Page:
Tying your donkey to a training post with a slip-knot or a bowline knot affords opportunities for grooming and health care. Every two weeks during the summer season your donkey should be sprayed down with an insect repellant. Begin with just a rag dipped in water to prepare him for this procedure. Leaving him for a short duration will teach him patience so that he doesn't feel he has been abandoned. Otherwise, an impatient, braying donkey can be a nuisance. When you return to him, surprise him by dropping some pots and pans or drop a piece of tarp next to him. He may struggle against the post thinking he is under attack, but this is good training to teach him that unexpected events happen on the trail, such as dropping a canteen. This is also a good time to introduce him to a front foot hobble.

When you are in the backcountry, you need to both secure your donkey for the night as well as allow him to graze without wandering out of range. You may tie your donkey to a tree or a picket rope stretched between two trees, but the easiest method to keep your donkey from wandering away while he is grazing is to attach a front foot hobble. Be sure your donkey reacts passively to your touch; drape jackets and ropes across his back and down his flank. While he is in post training, be sure to introduce him to ropes on the ground, including ropes that move! After you can easily lift his legs, attach a front foot hobble. After a few tug-a-wars with the post and ample rewards for behaving, he will accept the front foot hobble. Be sure to run the rope through about ten feet of garden hose.

Tape the ends of the hose to the rope. The hose will protect his legs should he become entangled in the rope. The first time that I attached a front foot hobble to Buddy, I allowed too much line. He broke away from me and started to run, even after a number of calm sessions when he was attached to the training post. Horrified, I lunged for his halter and missed. When he got to the end of the rope, he was spun around with his leg stretched out. Terrified, he struggled to extricate himself and nearly pulled out the screw-in pin. (I have since abandoned the pin when a mountain bike rider came out off the side of the mountain into my camp. Buddy was off and running, and the pin trailed behind him for a half mile before I could catch up with him.) I had been derelict in my training, and as a result I could have seriously injured Buddy.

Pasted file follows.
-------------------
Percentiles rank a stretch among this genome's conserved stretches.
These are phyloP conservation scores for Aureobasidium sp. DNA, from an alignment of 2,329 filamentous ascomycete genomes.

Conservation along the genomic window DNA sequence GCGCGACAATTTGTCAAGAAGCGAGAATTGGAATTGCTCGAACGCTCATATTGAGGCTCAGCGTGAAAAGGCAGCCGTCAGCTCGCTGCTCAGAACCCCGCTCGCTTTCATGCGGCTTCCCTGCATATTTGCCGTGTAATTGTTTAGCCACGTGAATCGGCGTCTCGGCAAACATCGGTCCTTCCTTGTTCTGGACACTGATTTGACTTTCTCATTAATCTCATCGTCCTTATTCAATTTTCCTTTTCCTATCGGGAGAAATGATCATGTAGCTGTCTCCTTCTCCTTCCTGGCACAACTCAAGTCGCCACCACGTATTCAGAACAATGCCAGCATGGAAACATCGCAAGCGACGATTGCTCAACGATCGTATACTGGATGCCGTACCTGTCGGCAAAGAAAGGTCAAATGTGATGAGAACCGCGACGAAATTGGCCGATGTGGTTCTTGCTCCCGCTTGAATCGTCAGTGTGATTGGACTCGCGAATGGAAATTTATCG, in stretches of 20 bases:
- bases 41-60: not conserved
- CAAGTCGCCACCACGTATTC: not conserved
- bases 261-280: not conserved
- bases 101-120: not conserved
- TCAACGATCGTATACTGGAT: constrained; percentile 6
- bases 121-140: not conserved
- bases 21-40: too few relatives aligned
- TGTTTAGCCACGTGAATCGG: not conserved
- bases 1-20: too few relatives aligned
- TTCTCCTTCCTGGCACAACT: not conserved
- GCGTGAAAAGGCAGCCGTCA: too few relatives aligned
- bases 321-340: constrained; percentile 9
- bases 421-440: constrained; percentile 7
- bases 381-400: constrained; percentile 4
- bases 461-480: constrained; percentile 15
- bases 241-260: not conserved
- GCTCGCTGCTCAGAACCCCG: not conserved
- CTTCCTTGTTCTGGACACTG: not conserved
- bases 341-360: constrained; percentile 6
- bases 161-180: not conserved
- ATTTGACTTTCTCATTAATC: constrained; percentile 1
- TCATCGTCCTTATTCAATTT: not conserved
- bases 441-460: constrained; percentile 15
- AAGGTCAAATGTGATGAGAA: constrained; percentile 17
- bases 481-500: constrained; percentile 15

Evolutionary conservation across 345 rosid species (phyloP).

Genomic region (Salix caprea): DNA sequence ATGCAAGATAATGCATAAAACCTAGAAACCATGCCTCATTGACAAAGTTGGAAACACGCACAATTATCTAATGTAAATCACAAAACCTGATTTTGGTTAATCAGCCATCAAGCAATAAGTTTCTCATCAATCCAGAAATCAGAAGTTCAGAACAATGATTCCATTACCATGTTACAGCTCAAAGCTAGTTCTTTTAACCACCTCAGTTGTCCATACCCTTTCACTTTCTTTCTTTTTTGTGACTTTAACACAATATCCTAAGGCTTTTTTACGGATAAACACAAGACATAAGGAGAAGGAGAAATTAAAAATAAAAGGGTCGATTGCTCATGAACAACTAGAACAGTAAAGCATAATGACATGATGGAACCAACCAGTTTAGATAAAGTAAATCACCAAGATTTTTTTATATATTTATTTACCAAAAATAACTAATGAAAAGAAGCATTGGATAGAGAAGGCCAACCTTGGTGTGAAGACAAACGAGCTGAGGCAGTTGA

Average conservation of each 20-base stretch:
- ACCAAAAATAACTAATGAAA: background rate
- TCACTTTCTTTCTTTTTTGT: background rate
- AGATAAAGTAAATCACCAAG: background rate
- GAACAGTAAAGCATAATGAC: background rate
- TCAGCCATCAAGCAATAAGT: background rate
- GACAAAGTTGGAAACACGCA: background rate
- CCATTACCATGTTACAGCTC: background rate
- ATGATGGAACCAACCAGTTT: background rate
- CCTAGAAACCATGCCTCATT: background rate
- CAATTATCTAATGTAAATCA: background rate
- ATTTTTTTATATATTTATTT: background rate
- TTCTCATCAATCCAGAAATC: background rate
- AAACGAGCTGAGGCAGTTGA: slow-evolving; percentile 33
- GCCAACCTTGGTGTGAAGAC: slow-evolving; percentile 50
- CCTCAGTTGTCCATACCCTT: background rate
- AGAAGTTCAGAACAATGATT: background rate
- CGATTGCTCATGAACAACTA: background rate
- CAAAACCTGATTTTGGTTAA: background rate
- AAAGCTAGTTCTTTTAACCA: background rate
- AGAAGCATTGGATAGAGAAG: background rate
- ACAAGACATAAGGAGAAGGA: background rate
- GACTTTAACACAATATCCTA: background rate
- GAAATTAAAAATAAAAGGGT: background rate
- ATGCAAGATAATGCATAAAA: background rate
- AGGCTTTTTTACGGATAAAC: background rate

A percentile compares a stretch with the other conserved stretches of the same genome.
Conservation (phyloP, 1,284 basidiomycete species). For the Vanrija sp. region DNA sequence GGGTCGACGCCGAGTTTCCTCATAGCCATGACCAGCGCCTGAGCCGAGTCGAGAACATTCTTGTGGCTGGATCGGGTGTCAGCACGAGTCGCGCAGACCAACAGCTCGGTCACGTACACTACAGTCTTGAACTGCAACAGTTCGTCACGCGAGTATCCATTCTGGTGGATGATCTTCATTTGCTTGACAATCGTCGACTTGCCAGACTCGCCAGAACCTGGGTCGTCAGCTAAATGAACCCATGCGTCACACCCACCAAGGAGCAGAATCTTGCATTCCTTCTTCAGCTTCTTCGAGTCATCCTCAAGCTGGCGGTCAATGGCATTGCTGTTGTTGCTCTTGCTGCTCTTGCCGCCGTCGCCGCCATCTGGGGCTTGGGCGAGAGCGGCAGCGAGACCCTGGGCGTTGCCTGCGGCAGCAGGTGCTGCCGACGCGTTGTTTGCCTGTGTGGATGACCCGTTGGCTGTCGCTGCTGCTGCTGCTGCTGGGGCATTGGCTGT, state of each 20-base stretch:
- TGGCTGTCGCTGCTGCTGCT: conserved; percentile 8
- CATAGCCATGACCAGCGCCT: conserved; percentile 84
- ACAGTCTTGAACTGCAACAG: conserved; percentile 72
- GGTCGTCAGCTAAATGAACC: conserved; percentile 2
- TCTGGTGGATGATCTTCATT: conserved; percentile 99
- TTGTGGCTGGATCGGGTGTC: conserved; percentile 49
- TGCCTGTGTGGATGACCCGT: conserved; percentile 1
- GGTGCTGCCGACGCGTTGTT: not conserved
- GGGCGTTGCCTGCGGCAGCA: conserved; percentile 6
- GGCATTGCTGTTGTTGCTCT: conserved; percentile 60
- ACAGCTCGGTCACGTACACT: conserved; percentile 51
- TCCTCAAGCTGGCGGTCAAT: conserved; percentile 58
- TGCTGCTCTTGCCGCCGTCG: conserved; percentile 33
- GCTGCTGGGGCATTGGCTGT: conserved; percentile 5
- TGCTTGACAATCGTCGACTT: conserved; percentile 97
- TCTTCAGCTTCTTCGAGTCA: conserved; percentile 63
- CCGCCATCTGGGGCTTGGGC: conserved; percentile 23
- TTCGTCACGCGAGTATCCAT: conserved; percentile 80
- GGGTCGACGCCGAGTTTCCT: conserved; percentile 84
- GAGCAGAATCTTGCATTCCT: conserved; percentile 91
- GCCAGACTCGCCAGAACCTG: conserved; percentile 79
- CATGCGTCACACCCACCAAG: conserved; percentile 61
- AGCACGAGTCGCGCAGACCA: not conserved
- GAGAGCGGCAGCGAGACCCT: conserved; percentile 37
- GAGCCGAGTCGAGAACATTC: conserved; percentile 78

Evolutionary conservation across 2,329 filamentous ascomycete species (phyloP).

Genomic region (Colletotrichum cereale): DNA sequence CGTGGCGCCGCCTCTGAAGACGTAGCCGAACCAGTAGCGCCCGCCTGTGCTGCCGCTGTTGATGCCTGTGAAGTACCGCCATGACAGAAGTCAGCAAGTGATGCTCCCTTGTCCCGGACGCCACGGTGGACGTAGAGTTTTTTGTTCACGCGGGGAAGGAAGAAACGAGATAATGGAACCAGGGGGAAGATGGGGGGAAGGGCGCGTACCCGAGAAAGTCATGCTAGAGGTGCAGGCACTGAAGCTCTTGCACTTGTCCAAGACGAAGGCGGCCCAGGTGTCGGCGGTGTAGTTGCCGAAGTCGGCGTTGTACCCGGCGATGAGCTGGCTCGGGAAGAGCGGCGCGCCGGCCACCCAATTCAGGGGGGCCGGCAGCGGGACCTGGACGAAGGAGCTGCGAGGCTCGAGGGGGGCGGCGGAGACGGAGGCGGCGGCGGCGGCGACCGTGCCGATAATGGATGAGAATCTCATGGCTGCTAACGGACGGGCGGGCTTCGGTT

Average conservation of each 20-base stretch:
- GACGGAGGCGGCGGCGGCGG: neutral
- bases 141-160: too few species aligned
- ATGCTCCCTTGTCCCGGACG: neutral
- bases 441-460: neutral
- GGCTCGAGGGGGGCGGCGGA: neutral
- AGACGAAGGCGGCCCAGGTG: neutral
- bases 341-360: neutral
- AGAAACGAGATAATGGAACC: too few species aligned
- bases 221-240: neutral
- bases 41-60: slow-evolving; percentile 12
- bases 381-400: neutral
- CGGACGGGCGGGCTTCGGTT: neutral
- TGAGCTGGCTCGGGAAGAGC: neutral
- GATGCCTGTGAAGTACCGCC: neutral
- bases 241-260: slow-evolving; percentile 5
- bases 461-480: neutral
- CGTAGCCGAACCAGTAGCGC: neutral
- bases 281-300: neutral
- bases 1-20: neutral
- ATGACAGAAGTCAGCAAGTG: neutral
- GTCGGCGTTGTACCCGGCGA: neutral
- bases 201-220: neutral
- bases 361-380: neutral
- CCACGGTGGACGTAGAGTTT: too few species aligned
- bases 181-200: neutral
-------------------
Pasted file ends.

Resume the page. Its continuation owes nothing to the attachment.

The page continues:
The next lesson I shortened the rope considerably and attached a short lead rope which was only two feet long. I stayed by his side for 20 minutes while he grazed on my front lawn. The next session I sat in a lawn chair, and sure enough I had to jump up and take control of him when he panicked for no apparent reason. By the third session I worked in my garage around the corner.

Preparing for the Pack:
Before your donkey will allow a pack on his back, he will want to examine all the items up close and smell them. Begin by holding just the blanket out in front of him. After he has smelled it, gently touch his flank with the blanket, and then let him re-examine it. On the first introduction Buddy allowed me to stroke him with the blanket prior to resting it on his back. Follow the same procedure with the pack and pannier bags. Janelle Reiger was right. The easiest lesson of all was to place the pack on his back and walk him around. They are born packers. Buddy tried to bite the cinch for a few minutes, and then he ignored it, as if it had been part of his life for years. Since I was a bit timid, I had Amanda and her mom come over and show me how to properly adjust the pack. When we let Buddy walk off with the pack on his back, he walked around in circles stumbling from the "weight".

It was quite amusing, but Buddy just came to a stop as if to say, "Ok, stop your laughing." Thinking I would have the same reaction with Banjo, I let him loose and he ran around the entire pasture as fast as he could run, and run he did! Buddy looked over at me as if to say, "Way to go, Dave. Let me guess. Your two sons were exactly alike, and you never had to adjust your parenting. Humph!" Once again I had put one of my animals at risk. All that jumping and running had loosened the pack, and it had begun to slide off of him just as he came to a stop.

After just a few day hikes up some of the local canyons with the pannier bags filled with small sand bags, Buddy was ready for the trail. Here are a few tips I gleamed from the Brayer when they reprinted "Instructions on Horse Packing, 1943, Part I; prepared by U.S. Department of Agriculture, Forest Service, North Pacific Region.
"Care of Pack Animals: The packer will make every reasonable effort to keep his [animal] at a high level of efficiency and to prevent the animal from acquiring saddle sores, galls, lameness or any other affliction....